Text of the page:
Modi’s educational qualifications — An unnecessary controversy

Ever since the controversy – if can be called that – broke out last year about Prime Minister Narendra Modi’s BA and MA degrees, I had been informally telling some of those involved in questioning his educational qualifications, including Ahmedabad-based political activist Roshan Shah and a few scribes, that, what I know for sure is, he was an MA student in Gujarat University. I am naming Roshan – whom I have found to be a fine person with good insights into local Gujarat issues, and a keen campaigner against Modi and Gujarat chief minister Anandiben Patel on social media (something Modi’s opponents utterly lack) – because he was a kingpin in raising this and similar such controversies, citing RTI pleas and complaints.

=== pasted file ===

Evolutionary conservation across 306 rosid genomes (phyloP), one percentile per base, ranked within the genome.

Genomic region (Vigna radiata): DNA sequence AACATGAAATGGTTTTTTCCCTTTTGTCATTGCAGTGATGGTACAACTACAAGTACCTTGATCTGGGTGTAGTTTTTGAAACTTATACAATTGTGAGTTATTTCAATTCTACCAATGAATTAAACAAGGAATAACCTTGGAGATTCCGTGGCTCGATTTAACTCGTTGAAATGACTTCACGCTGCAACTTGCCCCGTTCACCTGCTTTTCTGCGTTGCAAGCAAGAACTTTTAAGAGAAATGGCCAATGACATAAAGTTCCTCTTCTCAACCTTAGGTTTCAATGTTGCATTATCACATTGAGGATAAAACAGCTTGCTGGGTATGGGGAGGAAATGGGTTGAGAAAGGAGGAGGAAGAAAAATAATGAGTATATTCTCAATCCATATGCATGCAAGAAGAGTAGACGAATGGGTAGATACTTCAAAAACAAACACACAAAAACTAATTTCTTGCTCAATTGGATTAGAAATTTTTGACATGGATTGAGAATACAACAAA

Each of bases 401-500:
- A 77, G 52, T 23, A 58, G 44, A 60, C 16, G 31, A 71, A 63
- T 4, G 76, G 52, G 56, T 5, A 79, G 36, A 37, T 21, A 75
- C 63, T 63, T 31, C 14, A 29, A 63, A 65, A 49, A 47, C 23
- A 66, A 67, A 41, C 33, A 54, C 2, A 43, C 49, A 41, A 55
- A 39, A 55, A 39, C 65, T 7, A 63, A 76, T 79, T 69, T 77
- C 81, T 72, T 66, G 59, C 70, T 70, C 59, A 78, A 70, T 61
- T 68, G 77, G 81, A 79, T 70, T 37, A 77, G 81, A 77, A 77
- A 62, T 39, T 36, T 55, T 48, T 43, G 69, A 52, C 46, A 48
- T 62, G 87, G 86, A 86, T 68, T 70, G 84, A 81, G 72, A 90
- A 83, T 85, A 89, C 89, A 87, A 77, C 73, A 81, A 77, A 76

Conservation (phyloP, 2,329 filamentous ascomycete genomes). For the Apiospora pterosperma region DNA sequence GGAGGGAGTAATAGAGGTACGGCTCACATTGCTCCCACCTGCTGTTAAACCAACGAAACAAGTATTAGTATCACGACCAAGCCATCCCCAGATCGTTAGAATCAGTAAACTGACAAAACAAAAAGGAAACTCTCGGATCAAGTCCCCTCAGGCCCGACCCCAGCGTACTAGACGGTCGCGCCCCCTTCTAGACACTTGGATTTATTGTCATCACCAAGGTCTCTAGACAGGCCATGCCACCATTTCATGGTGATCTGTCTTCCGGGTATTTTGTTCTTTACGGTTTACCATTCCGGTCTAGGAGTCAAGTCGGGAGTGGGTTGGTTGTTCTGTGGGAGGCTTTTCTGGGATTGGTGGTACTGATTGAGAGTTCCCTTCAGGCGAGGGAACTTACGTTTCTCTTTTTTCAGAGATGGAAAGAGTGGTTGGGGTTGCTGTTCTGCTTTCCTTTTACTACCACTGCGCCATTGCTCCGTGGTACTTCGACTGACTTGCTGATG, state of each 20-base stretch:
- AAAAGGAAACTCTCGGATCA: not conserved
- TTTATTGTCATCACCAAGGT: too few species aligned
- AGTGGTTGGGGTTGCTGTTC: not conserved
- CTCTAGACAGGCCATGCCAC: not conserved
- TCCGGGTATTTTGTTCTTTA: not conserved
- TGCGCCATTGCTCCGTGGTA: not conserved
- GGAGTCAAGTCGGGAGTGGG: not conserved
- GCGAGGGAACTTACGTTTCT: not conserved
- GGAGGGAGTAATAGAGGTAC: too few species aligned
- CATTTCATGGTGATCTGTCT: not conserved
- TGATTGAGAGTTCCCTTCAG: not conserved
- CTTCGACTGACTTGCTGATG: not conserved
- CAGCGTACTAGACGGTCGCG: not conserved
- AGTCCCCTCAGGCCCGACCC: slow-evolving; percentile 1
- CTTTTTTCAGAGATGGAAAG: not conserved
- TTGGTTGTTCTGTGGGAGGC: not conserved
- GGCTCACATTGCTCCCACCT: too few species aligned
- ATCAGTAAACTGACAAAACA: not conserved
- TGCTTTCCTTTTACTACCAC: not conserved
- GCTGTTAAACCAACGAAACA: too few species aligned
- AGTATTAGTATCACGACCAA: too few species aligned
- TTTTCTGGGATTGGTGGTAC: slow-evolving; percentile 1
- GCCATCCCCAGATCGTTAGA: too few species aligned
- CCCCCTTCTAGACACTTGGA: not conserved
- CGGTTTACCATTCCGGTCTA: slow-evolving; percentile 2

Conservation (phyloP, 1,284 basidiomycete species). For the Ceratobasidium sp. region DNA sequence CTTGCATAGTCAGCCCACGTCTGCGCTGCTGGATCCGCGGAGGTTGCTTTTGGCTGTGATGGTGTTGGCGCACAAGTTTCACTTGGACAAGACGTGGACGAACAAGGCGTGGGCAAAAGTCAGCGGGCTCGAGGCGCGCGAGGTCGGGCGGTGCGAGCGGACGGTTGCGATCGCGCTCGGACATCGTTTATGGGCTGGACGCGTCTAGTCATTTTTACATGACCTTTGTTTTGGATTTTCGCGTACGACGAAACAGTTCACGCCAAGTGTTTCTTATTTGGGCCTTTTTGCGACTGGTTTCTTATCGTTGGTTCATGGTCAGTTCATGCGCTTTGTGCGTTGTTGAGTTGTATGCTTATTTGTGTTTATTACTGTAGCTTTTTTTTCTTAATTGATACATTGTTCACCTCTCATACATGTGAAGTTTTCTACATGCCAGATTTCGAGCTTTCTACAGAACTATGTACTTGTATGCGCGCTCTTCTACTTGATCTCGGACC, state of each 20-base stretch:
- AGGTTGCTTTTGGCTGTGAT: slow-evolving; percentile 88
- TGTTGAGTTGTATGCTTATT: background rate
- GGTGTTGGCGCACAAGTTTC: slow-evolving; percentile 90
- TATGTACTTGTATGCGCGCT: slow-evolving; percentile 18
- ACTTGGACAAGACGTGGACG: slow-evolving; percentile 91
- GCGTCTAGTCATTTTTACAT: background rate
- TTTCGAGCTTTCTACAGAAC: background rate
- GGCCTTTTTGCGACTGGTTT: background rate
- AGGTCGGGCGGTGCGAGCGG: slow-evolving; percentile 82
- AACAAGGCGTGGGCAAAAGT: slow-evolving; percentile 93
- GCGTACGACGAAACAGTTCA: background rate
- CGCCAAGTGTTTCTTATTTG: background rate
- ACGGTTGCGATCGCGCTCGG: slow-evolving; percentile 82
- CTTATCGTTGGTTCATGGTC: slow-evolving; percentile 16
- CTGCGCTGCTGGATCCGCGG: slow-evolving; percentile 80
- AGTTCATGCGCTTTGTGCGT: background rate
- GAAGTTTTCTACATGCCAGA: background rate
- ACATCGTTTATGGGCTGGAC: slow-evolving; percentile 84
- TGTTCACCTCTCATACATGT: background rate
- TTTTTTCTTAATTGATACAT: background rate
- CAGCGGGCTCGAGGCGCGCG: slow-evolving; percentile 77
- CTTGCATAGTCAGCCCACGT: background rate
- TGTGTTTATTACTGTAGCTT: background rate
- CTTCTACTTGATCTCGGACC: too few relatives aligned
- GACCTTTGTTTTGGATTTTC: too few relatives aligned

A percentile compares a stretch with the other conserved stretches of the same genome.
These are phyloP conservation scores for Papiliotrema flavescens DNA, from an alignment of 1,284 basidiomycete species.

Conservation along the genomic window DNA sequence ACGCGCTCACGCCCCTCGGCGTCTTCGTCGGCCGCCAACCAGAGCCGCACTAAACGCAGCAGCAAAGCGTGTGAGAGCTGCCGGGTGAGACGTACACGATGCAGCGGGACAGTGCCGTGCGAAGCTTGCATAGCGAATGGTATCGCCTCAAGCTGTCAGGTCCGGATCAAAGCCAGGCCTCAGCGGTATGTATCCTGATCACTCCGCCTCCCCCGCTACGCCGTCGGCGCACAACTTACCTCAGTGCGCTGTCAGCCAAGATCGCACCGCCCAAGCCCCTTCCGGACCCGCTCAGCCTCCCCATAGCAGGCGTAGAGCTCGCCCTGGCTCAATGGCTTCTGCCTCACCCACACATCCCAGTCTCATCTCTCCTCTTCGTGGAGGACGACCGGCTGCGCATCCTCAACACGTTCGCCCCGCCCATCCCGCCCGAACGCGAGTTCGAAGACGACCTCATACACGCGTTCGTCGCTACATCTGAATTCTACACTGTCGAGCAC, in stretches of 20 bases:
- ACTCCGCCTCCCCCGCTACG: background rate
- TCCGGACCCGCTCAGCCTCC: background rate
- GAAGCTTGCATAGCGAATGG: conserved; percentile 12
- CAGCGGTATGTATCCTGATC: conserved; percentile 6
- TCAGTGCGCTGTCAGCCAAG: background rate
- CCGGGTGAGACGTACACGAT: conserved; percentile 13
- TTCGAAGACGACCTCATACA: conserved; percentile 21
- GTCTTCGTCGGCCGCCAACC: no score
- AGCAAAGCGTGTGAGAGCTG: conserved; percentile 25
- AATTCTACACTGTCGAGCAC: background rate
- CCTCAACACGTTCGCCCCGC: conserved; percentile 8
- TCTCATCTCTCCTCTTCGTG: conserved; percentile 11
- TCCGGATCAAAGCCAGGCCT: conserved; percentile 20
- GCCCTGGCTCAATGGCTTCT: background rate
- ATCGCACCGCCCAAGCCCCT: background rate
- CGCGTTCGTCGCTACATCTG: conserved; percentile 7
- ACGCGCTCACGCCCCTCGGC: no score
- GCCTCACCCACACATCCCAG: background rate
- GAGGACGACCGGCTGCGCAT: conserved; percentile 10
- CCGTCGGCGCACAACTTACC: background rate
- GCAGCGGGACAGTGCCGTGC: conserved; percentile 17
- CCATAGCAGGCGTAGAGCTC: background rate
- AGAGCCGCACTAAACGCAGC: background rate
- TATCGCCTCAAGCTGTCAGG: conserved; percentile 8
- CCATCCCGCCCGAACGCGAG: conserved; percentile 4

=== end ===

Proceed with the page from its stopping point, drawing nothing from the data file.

Not that doubts about Modi’s educational qualifications did not exist earlier. They did exist even in my mind after he became Gujarat chief minister. Yet, these doubts seemed to have got cleared, when during an informal gathering, I asked Dinesh Shukla, a veteran retired…

An alternative to reservation

Last evening, I was a little put off for a while. Prime Minister Narendra Modi’s right-hand man, Amit Shah, and new Gujarat BJP chief Vijay Rupani (whom I had known as a relatively more suave politician among many of his ilk) told media that the Gujarat government would provide 10 percent reservation to dominant castes having income less than Rs 6 lakh.
It wasn’t reservation, already a contentious issue, which seemed to bother me immediately, as much as the figure, Rs 6 lakh. I wondered: Does it mean that a tax payer should be allowed reservation?